Industry giants such as Saudi Aramco are no longer solely focused on black gold. With active investments in renewables, the company aims to diversify its portfolio while committing to net zero ambitions by 2050. Recently, Aramco has partnered with Electreon to develop wireless charging for highways, paving the way for a seamless transition to EVs in the region. Concurrently, the company is undergoing a substantial downstream expansion, with projects such as Crude-to-Chemicals aiming to convert 70-80% of each barrel to high-yield chemicals using cutting-edge integrated refining technologies.
Within the automotive sector, companies like Lucid Motors (in which PIF is a majority shareholder) are blazing a trail with luxury EVs boasting an impressive range of over 750 km on a single charge. Their commitment to sustainability extends beyond their vehicles; their state-of-the-art manufacturing facility in Saudi Arabia is powered by renewable energy, thereby minimizing their environmental impact. Elsewhere in this sector, Ceer vehicles are a promising new homegrown competitor in the automotive space, powered by well-established partners such as BMW and Foxconn.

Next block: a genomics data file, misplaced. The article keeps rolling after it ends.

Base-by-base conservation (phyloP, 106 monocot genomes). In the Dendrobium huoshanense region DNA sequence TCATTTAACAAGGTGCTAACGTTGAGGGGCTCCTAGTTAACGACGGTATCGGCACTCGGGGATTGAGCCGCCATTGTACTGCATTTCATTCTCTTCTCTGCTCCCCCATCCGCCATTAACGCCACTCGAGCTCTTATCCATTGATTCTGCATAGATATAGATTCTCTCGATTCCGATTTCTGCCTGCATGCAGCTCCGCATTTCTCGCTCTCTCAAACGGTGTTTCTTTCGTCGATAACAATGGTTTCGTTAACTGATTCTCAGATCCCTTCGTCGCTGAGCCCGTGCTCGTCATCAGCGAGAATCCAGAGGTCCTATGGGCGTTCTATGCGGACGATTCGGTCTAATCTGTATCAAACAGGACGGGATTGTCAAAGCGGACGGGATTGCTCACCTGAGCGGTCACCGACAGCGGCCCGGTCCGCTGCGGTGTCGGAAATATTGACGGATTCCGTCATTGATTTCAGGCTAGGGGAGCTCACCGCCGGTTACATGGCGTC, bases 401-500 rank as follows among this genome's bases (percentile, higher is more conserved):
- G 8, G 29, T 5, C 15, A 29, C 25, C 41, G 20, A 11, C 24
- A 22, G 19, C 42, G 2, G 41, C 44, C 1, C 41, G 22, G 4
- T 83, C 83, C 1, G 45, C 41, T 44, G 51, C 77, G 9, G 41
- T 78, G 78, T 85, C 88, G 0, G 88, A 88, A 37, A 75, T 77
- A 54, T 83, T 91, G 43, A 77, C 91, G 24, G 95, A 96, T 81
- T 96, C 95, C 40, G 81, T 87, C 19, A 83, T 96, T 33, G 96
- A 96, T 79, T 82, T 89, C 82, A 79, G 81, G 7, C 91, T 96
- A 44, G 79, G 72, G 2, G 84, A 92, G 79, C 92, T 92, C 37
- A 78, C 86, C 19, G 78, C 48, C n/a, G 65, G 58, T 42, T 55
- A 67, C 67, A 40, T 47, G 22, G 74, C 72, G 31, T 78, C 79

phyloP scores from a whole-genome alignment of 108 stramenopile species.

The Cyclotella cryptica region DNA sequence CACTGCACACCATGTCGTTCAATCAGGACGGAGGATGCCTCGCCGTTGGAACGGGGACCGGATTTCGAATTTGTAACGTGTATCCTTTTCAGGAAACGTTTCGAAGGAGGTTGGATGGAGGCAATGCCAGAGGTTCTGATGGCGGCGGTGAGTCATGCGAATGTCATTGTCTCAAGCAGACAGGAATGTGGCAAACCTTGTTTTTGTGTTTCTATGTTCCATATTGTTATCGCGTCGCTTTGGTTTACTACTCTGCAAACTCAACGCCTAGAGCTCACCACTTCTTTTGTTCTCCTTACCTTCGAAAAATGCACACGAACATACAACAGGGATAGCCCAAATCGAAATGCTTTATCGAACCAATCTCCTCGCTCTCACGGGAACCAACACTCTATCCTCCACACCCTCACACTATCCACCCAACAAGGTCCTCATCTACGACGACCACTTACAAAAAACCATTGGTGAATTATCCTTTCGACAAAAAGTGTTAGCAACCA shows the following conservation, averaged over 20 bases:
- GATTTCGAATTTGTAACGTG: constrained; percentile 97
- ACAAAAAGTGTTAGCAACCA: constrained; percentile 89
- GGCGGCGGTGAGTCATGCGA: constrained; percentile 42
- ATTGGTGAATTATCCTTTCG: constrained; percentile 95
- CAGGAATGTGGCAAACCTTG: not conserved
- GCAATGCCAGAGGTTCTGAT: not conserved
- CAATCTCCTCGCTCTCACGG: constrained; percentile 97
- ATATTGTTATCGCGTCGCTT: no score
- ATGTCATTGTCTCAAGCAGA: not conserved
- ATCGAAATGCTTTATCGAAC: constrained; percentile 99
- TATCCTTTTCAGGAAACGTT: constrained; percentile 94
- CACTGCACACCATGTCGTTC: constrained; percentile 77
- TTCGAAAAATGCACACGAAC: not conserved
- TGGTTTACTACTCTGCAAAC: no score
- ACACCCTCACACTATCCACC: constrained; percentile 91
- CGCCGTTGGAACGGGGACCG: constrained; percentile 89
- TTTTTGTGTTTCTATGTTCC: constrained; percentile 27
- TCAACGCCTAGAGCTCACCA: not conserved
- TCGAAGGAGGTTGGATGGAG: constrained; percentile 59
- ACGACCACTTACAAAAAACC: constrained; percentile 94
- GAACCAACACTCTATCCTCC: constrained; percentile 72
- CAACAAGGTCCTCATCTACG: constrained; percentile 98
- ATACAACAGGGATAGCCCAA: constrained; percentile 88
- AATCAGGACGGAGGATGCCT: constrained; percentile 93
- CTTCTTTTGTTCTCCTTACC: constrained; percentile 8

The mobility sector’s journey towards sustainability is still in its early stages. As electric and hydrogen-powered vehicles expand their share of the market, other emerging technologies such as synthetic fuels and gasoline compression ignition (GCI) promise to keep ICE vehicles on the road for decades to come.
Saudi Arabia’s commitment to sustainability, vast resources, and strategic placement position it to become a global leader in the future of low and zero-emission mobility. By investing in innovation, fostering international and interdisciplinary collaboration, and empowering its citizens, the Kingdom is navigating the energy transition with purpose, paving the way for a bright future for the Middle East region as a whole. This pivot towards sustainable mobility is not just about changing vehicles; it’s about changing mindsets, embracing new solutions, and working together to build a more prosperous future.
This pivot towards sustainable mobility is not just about changing vehicles; it’s about changing mindsets, embracing new solutions, and working together to build a more prosperous future.
Looking ahead, the petroleum industry will be an instrumental global stakeholder in the future of mobility, and beyond.